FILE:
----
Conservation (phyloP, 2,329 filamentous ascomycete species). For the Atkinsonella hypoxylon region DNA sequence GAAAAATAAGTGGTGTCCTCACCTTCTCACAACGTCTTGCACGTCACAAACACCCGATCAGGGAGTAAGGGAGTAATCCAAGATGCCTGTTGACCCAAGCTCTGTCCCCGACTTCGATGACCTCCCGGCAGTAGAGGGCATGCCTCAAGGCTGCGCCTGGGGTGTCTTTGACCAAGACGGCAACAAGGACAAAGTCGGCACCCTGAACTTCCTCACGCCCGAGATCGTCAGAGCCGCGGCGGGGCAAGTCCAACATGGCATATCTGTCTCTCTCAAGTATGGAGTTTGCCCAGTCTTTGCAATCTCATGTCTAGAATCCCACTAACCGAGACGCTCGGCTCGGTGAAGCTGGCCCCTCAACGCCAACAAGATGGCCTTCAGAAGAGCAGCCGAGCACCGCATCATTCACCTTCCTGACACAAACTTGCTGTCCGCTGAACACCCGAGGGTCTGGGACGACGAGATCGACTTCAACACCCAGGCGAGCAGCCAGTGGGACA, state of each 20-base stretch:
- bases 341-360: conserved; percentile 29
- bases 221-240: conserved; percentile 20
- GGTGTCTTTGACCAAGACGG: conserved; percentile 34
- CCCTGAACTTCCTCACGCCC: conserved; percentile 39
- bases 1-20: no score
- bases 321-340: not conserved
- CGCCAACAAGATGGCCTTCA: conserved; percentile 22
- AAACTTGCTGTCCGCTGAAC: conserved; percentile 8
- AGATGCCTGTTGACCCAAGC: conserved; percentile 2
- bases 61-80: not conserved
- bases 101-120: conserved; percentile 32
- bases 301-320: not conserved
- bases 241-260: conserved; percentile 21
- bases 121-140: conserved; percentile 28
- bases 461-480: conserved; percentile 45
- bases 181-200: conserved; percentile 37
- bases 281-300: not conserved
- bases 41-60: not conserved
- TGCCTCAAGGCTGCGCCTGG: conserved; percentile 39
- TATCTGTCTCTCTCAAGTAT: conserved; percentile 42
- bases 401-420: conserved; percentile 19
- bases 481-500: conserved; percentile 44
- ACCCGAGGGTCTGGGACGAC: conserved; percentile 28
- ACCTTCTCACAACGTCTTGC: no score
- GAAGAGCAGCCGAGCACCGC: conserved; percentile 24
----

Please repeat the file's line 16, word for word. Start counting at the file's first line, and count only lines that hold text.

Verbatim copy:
- bases 461-480: conserved; percentile 45